On Bill Clinton’s successful diplomatic trip morally repugnant capitulation to North Korea, Spencer Ackerman’s satirical take is all you really need to consult:
In an unforeseen turn of events, Bill Clinton strapped himself with nuclear weapons and detonated during a meeting with Kim Jong-il in Pyongyang. The former president’s inability to free imprisoned American journalists Euna Lee and Laura Ling ended in carnage, the only diplomatic language the North Koreans understand. Clinton, recognizing that diplomacy was useless, bit his lip sorrowfully and expressed regret that so many had to die in the name of American prestige, according to a suicide note obtained by this blog.
Back in the United States, conservatives expressed relief that Clinton chose an honorable end to his life. “Diplomacy with the North would be the worst of all possible options,” said Rep. Guy “Whitey” Corngood (R-Ark.), a longtime Clinton critic. “Bringing those two Americans back without incident would have represented an unacceptable humiliation for this country.” Attempts to reach John Bolton, a former undersecretary of state and U.N. ambassador in the Bush administration, were unsuccessful, but associates said Bolton credited Clinton for posthumously vindicating his worldview and that the former diplomat was considering a courtesy call to Secretary of State Hillary Rodham Clinton to express condolences.
What makes this morbid telling (Bill Clinton did not actually blow himself up, and did successfully negotiate the release of the American journalists) even funnier is that John Bolton could be reached, and, predictably enough, still thought that Clinton’s visit did nothing but “reward bad behavior” and “legitimize the [North Korean] regime.” That, and, well, accomplish the only goal that he had in going over there.
I’m consistently struck by how ironically similar the likes of John Bolton are to Kim Jong Il and North Korea’s power-obsessed cadre of leaders. The only ones who think that an insignificant sop to the latter’s silly sense of pride amounts to a serious concession by the United States are the North Korean leaders themselves and, well, Boltonites. Only these two groups of dolts take what Bolton calls “gesture politics” as a matter more serious than actual politics and policy — which, once again, resulted in North Korea releasing two wrongly imprisoned journalists and the United States giving up nothing more than a day of face time with Bubba.
(image from flickr user Creative+ Timothy K Hamilton under a Creative Commons license)
I’ve been on vacation for the past week-plus, so I missed the (admittedly not very “new”) news that North Korea wants to join “a specific and reserved form of dialogue” — in other words, the bilateral talks with the United States that Pyongyang has long sought.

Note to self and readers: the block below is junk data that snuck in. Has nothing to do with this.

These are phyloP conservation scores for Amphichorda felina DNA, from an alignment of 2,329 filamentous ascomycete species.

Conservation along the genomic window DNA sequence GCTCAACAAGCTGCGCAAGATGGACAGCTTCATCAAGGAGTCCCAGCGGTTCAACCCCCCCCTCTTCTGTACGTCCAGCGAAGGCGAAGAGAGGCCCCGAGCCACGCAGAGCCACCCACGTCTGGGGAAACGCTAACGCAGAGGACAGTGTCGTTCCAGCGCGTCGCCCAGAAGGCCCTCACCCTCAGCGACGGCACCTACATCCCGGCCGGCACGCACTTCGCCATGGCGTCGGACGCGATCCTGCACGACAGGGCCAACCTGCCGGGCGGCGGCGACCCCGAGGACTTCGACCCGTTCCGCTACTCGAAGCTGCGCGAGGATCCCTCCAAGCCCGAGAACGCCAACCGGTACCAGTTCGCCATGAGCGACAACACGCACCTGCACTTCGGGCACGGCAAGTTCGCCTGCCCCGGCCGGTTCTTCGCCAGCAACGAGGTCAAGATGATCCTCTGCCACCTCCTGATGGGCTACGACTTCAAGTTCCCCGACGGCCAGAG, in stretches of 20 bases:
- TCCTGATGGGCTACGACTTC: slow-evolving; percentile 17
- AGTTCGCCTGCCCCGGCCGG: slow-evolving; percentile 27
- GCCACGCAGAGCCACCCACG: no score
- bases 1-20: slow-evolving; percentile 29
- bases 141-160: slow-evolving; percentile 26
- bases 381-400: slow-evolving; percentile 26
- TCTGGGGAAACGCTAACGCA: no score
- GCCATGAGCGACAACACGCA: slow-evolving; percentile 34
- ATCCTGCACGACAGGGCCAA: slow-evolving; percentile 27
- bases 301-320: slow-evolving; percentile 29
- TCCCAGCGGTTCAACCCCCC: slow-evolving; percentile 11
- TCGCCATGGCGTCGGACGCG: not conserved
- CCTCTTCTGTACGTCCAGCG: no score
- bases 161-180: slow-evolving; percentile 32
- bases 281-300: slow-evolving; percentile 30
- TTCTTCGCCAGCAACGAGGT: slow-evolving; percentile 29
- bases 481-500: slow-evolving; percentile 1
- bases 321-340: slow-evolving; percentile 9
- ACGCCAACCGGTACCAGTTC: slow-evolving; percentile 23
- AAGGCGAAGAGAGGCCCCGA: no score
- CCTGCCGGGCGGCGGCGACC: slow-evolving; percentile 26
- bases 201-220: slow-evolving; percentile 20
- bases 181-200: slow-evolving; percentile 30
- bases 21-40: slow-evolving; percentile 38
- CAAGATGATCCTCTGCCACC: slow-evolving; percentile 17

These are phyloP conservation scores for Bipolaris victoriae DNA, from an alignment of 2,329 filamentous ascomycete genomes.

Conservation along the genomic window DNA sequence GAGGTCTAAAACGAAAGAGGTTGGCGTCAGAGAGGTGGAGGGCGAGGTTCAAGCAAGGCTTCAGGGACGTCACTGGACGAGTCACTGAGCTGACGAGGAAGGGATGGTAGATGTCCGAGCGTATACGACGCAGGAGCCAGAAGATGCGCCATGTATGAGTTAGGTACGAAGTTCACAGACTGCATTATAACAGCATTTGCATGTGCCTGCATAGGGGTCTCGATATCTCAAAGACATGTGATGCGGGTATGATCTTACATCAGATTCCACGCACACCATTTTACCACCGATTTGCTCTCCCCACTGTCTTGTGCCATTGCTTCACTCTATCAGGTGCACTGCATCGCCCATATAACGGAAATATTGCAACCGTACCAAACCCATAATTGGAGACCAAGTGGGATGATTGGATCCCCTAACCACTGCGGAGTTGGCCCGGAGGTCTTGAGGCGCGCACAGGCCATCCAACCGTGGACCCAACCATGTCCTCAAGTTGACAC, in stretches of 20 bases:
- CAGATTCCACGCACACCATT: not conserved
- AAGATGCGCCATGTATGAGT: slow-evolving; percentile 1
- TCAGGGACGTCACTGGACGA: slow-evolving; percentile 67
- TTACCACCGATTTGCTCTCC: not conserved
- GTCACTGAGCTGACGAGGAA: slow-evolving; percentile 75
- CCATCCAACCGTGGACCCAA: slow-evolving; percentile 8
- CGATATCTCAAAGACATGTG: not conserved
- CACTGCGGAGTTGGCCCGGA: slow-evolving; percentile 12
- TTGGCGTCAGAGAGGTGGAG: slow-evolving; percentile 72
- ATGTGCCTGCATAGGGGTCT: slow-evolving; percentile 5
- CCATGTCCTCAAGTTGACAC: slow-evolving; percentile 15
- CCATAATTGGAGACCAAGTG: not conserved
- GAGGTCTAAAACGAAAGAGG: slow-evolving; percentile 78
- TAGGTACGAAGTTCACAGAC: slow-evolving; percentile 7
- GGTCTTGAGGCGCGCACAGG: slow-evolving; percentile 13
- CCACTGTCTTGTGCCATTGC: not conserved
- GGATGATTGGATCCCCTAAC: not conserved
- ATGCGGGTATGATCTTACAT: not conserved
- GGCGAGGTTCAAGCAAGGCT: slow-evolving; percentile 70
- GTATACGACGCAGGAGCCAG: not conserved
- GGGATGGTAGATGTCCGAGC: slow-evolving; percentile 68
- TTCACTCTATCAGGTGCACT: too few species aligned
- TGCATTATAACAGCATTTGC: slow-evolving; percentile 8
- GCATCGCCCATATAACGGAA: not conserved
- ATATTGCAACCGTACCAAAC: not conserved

Is this business as usual with North Korean diplomacy, is it the strategic counterweight to its past couple months of brazen missile launches, or is it, as FP’s Brian Fung suggested, “a unique opportunity” for making progress?
I respect Brian’s points — that the six-party talks haven’t been too successful, that the resulting stalemate may have benefitted North Korea’s cause, and that the specific aims of the other five parties have been frustratingly divergent — but I’m not as open to his conclusion. Not that I support the misguided notion that meeting with the leaders of nefarious countries should be held out as some kind of “reward;” that’s nonsense, as I’ve blogged previously. But one should be a bit suspicious before acceding to exactly what North Korea wants — particularly when, as in this case, the issue is actually one of excluding other parties, not whether or not to conduct diplomacy.
Going at the North Korean nuclear issue through the six-party talks is the only acceptable option here for precisely the reason that the relevant actors — China, the United States, South Korea, Japan, and Russia — are “working at cross-purposes” on seemingly everything else. In other words, North Korea’s nuclear program is the only thing they do agree on — namely, that Pyongyang should not be in possession of nuclear weapons. North Korea, of course, feels differently, but backing out of the six-party talks would be as short-sighted as has been the U.S. policy of insisting on North Korean disarmament before any concessions are made. Bilateral negotiations aren’t a concession, but the only way I see them working is as part of a communicative regional strategy.
(Maybe North Korea’s real purpose in seeking bilateral talks with the United States is to gain the know-how to upgrade its fastfood offerings from “minced beef and bread” to a verifiable hamburger.)
To mark the one month anniversary of the military coup that deposed Honduran President Manuel Zelaya, select press, think tankers, members of the diplomatic (including at least a dozen ambassadors “from Canada to Chile”) gathered at the Argentine Embassy in Washington for a reception for the Minister of Communications for the “Constitutional Government of Honduras” Enrique Reina.
Reina is actually a bit more than the minister of communication for the deposed Honduran government. When the military launched its coup, it had an ally in the Honduran ambassador to the United States, Roberto Flores Bermudez. This caused a schism within the embassy, with about half the Honduran foreign service loyal to Zelaya and half following the ambassador. The United States revoked the former ambassador’s visa, and since then Reina has acted as the “constitutional government’s” representative in the United States.
I had the opportunity to talk to Reina and a number of other South American diplomats and gauge their reaction to the machinations of certain members of congress, led by Connie Mack of Florida, that are supportive of the de-facto Honduran government. Mack recently returned from Honduras. And, via The Hill upon his return he had this to say:
“The Organization of American States, State Department and Obama administration got it wrong,” Mack said. “We’re siding with the OAS and Chavez and Castro and that group over an ally.” Mack said Zelaya “is playing a game here and Hugo Chavez is pulling the strings.”
Reina and nearly all of the South American diplomats with whom I spoke made the similar point that sentiments like this harken back to the bad old days of the Cold War — a time when the United States viewed Latin American governments in clear dichotomy between left and right. Left bad. Right good. End of story.